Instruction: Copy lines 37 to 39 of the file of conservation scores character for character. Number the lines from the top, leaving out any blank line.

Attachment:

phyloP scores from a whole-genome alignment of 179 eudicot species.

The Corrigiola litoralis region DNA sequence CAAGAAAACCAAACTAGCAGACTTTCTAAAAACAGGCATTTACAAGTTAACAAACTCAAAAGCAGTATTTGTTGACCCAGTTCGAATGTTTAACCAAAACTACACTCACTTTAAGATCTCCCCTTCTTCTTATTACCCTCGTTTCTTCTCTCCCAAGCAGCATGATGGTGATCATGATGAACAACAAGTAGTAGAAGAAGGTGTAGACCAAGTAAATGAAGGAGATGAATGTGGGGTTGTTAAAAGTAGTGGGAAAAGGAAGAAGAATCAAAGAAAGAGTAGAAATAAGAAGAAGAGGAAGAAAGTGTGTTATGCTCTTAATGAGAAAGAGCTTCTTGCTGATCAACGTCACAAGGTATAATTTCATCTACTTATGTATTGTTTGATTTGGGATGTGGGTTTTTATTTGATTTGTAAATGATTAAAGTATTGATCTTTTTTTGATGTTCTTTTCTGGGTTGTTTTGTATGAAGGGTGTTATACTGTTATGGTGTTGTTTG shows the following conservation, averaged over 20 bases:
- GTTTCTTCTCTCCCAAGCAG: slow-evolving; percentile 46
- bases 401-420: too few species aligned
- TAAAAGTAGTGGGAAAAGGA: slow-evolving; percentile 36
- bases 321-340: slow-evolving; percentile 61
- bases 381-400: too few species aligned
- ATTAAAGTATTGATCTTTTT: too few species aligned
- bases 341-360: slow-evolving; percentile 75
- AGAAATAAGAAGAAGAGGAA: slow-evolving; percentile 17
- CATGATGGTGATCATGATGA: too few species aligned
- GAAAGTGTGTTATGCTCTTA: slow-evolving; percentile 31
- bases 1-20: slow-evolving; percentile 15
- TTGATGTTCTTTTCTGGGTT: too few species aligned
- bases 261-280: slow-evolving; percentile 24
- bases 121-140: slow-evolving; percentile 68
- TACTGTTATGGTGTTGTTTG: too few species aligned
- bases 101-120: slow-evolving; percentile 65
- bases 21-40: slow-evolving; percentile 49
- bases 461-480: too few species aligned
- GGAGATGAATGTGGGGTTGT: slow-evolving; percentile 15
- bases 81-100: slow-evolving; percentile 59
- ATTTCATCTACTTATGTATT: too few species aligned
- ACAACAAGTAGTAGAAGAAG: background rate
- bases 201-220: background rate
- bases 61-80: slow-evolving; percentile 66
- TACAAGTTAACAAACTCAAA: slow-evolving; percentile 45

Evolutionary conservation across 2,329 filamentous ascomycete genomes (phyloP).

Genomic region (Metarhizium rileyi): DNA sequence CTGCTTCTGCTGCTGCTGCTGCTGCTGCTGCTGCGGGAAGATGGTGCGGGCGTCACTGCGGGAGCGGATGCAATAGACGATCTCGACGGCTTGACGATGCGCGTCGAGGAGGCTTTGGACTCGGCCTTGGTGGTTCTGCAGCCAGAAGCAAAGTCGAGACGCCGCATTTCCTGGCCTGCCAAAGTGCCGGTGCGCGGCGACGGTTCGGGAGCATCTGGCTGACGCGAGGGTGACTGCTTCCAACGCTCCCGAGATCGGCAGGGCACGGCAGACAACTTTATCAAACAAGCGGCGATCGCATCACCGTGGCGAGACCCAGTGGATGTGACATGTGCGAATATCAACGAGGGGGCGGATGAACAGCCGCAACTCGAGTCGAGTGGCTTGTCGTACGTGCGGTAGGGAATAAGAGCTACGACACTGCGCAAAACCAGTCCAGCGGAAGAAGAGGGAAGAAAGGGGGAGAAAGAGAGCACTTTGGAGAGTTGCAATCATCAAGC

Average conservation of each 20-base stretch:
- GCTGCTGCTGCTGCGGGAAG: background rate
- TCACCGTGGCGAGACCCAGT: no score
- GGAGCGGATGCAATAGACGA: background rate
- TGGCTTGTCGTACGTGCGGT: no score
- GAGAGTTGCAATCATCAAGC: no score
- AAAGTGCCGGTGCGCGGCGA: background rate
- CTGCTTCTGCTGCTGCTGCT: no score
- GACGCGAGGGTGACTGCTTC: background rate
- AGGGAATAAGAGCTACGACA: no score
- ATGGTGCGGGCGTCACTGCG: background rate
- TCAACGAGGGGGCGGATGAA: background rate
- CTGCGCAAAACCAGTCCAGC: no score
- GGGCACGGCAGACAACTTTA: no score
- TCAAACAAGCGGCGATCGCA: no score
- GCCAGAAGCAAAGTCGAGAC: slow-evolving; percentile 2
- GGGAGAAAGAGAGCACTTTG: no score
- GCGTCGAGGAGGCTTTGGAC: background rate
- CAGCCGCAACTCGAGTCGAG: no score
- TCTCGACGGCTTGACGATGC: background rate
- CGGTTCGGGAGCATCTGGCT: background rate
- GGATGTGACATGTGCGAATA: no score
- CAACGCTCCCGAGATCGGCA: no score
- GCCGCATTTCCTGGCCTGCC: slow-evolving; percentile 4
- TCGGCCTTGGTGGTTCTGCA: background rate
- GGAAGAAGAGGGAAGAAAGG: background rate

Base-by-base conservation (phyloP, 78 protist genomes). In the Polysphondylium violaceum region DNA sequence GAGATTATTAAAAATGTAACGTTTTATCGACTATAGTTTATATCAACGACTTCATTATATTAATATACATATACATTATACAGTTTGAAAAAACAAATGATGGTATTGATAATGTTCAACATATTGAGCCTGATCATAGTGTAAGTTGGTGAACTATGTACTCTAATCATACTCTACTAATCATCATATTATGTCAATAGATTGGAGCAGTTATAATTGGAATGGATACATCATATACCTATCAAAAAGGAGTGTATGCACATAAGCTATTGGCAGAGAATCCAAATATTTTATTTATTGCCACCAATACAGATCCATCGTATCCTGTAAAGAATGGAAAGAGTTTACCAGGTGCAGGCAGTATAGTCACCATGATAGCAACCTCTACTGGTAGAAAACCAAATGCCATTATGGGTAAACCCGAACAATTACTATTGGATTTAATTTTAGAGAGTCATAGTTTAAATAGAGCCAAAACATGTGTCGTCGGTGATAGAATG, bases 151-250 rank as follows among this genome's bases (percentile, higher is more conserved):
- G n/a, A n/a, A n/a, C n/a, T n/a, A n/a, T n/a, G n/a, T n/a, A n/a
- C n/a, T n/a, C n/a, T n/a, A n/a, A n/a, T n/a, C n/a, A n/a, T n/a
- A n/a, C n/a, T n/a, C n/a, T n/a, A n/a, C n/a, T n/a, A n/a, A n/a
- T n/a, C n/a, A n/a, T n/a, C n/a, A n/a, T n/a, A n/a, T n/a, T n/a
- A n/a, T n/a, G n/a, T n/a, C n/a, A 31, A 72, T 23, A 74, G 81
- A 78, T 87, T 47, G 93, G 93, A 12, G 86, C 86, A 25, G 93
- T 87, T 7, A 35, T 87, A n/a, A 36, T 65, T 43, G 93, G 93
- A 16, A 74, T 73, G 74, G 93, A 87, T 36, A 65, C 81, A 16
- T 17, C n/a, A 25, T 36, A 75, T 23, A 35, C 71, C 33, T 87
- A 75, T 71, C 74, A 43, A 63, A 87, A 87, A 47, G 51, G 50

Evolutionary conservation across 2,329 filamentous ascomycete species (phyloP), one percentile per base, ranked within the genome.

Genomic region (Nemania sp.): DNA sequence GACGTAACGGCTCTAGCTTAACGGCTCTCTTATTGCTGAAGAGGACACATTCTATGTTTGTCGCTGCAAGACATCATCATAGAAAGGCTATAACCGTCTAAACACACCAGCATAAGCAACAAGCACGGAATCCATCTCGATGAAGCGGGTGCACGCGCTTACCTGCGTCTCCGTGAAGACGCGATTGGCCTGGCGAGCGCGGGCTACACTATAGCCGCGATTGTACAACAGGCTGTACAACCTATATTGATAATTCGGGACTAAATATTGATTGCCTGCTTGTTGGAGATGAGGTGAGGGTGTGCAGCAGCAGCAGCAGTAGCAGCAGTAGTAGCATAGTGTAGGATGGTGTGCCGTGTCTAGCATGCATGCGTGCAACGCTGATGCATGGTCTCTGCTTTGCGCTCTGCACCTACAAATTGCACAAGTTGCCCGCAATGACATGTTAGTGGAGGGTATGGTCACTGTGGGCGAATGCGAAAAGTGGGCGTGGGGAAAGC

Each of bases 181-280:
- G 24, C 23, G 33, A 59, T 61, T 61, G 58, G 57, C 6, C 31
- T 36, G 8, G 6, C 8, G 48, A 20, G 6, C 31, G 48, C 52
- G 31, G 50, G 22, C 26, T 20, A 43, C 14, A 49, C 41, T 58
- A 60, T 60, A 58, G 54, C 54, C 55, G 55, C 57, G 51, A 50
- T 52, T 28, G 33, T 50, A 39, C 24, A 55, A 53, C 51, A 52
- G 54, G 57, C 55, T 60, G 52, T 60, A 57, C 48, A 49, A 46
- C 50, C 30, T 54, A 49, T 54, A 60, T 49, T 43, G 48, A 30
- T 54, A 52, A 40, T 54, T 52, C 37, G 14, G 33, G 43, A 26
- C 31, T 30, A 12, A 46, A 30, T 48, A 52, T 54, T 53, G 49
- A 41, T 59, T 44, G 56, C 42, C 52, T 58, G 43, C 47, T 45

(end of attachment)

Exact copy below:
- CTGCTTCTGCTGCTGCTGCT: no score
- GACGCGAGGGTGACTGCTTC: background rate
- AGGGAATAAGAGCTACGACA: no score